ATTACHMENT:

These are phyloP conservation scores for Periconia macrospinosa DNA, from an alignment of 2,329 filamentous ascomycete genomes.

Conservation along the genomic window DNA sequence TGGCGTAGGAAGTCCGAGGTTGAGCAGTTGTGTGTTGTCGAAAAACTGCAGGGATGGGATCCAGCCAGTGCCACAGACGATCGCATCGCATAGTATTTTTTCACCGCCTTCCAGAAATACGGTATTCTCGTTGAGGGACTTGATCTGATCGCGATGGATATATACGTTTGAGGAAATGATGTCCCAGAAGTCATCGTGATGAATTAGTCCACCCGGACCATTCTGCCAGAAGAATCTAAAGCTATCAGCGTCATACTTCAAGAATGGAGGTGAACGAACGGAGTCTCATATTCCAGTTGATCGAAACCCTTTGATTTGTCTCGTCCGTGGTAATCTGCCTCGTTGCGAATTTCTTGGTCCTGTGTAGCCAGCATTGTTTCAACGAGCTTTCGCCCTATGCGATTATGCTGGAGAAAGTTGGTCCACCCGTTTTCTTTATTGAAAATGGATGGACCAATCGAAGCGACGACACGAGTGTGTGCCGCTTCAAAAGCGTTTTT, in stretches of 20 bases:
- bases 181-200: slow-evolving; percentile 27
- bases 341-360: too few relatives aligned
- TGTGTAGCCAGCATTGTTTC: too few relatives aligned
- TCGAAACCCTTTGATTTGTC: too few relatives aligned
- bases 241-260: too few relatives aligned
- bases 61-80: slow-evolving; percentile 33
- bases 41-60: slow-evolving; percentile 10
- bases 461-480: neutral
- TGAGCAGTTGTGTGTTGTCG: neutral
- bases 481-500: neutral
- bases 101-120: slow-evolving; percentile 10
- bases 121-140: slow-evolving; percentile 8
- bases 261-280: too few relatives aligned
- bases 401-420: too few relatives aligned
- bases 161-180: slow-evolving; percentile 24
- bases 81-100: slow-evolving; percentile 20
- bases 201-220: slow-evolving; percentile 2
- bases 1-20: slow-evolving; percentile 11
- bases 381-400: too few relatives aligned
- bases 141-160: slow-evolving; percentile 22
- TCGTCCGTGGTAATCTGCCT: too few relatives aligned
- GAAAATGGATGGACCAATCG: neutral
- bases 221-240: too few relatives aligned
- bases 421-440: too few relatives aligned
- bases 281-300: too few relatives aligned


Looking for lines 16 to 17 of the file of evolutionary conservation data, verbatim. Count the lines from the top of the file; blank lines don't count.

- bases 401-420: too few relatives aligned
- bases 161-180: slow-evolving; percentile 24